Managing Delayed Decolonization: Southern Africa
The United Nations first became involved in peacekeeping in southern Africa at the end of the 1980s when it took on a major role in the linked processes of the South African ‘decolonization’ of Namibia and the withdrawal of Cuban troops from Angola. This was only the second UN peacekeeping venture in Africa, although almost two decades had passed since the operation in the Congo. The intervening period had seen the peacekeeping project as a whole, firstly, become focused on key areas of ‘detente management’ (principally the Middle East) and then fall fallow altogether as global bipolarity deepened once again into cold war. Coming just as that cold war was resolving itself, the Namibian venture was to be the first in a sequence of UN engagements in southern Africa over the following decade. Subsequently, major operations were established in Angola and Mozambique where they were supposed to manage peace setdements designed to end long-fought civil wars and to supervise associated processes of democratic change.At the centre of all of these UN interventions lay the problem of white minority rule in the regional giant, South Africa. The problems of Namibia, Angola and Mozambique were all to some degree a function of the increasingly desperate struggle for self-preservation by the beleaguered apartheid state. The broader brush of cold war rivalries touched all three conflicts as well. Additionally, the Angolan and Mozambican conflicts had distinct indigenous elements. Local ethnic, regional and economic dimensions, in the case of Angola at any rate, proved to be much more intractable than many outsiders, including would-be peacemakers, had initially appreciated.The effect of the southern African peacekeeping experience as a whole was to highlight the limitations of the United Nations as an agent of conflict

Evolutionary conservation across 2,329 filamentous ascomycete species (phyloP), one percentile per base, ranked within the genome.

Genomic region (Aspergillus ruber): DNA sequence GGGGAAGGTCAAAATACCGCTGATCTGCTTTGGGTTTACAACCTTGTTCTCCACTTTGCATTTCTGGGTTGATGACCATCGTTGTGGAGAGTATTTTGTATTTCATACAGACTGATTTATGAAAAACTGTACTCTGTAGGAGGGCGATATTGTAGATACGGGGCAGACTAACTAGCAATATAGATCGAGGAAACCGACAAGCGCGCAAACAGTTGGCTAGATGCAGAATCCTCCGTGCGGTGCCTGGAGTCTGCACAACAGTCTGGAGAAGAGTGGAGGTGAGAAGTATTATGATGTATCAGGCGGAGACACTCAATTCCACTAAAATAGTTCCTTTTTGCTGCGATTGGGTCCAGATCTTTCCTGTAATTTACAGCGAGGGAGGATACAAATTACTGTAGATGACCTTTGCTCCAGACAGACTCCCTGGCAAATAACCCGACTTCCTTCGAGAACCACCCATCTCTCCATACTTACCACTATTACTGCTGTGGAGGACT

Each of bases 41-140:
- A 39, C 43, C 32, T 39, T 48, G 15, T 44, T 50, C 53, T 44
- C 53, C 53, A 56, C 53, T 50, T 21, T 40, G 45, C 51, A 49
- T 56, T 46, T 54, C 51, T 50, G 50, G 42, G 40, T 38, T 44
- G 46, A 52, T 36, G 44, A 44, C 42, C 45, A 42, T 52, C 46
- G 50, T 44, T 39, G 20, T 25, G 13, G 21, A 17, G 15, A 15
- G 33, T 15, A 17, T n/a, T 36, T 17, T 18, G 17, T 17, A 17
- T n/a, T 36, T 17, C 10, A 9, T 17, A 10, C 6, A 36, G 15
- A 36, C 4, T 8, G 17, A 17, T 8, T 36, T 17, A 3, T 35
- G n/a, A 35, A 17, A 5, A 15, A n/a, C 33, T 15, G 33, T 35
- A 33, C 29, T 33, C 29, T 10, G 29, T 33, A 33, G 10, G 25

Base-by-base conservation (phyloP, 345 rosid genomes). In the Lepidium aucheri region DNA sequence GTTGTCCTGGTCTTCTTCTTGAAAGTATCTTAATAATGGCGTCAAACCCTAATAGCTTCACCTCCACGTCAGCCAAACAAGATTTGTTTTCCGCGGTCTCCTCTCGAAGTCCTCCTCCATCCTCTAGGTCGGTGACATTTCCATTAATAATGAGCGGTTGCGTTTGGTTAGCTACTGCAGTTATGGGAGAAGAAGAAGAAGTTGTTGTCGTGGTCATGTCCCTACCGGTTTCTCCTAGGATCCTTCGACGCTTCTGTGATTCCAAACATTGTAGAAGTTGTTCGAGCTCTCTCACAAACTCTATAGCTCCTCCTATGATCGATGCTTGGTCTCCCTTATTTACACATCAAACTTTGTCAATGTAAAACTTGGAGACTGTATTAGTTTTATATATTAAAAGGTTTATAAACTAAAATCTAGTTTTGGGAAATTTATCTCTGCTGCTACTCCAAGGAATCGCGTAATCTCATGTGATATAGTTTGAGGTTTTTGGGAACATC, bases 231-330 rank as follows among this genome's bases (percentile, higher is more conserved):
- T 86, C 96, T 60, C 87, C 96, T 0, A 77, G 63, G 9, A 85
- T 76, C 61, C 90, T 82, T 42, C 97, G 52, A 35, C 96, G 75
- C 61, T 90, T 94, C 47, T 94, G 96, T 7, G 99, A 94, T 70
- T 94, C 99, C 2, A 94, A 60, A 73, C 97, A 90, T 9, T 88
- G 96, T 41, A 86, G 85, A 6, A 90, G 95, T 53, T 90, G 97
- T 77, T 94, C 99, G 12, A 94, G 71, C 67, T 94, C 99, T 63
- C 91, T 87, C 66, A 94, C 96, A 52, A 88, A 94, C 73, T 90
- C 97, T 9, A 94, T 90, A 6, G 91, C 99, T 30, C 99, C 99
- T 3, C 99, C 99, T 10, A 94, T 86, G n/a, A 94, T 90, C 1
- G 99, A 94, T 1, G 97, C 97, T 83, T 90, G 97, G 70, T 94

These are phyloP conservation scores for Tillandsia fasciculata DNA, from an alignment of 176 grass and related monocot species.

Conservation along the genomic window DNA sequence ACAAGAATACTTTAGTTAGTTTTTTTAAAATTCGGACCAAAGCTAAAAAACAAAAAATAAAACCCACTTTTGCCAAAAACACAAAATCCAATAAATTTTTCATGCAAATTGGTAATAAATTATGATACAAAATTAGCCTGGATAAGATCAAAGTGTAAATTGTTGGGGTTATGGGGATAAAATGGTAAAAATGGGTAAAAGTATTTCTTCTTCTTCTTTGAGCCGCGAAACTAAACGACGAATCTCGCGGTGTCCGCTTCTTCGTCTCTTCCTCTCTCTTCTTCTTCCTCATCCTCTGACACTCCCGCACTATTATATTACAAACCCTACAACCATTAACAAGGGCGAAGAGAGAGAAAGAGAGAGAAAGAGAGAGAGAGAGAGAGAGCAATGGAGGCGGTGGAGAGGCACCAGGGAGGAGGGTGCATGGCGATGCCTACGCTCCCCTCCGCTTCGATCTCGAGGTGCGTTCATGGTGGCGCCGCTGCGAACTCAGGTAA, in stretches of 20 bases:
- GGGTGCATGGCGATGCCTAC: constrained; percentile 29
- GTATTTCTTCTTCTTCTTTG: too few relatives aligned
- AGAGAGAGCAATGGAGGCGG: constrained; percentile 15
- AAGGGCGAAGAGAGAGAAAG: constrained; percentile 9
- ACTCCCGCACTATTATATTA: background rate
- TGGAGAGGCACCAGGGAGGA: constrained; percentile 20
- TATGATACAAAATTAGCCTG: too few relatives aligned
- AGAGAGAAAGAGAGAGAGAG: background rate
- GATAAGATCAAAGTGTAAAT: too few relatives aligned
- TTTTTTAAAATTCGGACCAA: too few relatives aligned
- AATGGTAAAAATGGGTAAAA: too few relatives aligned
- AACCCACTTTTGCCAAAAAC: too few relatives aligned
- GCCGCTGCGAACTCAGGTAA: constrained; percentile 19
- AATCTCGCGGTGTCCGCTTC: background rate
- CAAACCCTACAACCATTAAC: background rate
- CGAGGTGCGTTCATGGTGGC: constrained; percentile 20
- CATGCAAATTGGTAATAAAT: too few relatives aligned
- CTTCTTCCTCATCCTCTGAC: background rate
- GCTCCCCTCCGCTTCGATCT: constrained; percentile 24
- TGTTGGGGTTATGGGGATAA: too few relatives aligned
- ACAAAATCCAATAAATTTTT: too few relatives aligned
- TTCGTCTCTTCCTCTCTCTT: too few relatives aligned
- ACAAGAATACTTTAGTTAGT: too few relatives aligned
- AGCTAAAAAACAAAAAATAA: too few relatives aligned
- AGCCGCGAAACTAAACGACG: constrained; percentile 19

S O U T H E R N A F R I C A politically. The United Nations Angola Verification Mission (UNAVEM) was charged with supervising the withdrawal of Cuban forces, firstly from Angola’s southern border with Namibia and then from the country as a whole. Simultaneously, the United Nations Transition Assistance Group (UNTAG) was established to manage the process leading to Namibia’s independence from South Africa.The success of this combined venture underlined an essential truth of the peacekeeping process. That is, that a combination of involvement by leading external powers exercising leverage over local state actors and a fundamental, self-interested commitment on the part of all involved to a pre-agreed outcome will virtually guarantee success. The Namibia-Angola settlement was not the first illustration of this truth. It had already been evident in the UN’s first full-scale peacekeeping operation in Suez from 1956. It was a first for sub-Saharan Africa, however, and a welcome corrective after the confusion and complexity of the UN’s experience in the Congo. Its very success, though, stored up some future difficulties for the UN, leading as it did to a certain over-optimism about the potential of peacekeeping solutions in other African situations. This was perhaps most obvious (and most understandable) in relation to the continuing problem of the civil war in Angola, which had been underway since the country’s independence in 1975. The characteristics that we have identified as conducive towards success in the initial undertaking there were simply not present in this deeper-rooted ‘local’ conflict. But at the time the almost textbook outcome to the missions of UNAVEM and UNTAG fitted with a wider international optimism grounded in the end of the cold war and a culture of democratic change.